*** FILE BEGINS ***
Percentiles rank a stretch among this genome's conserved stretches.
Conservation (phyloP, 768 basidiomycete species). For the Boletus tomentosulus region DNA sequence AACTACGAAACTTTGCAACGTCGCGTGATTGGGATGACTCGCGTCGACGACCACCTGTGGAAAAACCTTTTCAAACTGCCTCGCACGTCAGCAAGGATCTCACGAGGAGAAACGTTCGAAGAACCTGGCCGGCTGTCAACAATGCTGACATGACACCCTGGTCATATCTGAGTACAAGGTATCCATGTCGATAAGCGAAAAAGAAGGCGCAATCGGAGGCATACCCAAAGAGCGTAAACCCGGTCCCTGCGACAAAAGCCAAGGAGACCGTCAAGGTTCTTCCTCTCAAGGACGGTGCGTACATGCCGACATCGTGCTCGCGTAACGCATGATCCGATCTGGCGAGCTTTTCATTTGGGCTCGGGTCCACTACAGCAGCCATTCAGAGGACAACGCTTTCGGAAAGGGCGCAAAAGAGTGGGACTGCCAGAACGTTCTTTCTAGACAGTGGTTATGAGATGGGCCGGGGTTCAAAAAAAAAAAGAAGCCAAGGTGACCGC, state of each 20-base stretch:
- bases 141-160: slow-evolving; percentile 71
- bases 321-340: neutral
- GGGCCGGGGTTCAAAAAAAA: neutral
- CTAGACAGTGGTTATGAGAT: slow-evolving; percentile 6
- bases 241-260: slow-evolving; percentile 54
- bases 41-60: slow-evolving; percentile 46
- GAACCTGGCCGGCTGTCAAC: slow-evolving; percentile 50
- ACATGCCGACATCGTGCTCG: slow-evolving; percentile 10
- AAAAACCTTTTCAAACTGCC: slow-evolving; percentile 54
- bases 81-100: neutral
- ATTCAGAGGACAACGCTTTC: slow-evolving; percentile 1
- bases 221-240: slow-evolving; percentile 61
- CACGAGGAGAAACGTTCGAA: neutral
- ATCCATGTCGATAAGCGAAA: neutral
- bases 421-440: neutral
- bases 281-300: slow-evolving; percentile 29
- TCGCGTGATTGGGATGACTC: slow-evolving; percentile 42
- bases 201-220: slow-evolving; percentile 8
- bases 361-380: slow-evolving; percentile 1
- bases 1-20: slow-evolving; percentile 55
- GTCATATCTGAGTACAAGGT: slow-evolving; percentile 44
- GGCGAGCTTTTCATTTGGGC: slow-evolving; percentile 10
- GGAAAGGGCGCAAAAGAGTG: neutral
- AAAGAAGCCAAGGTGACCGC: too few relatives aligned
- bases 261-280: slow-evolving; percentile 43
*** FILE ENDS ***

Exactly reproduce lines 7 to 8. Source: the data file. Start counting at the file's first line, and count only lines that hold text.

- bases 241-260: slow-evolving; percentile 54
- bases 41-60: slow-evolving; percentile 46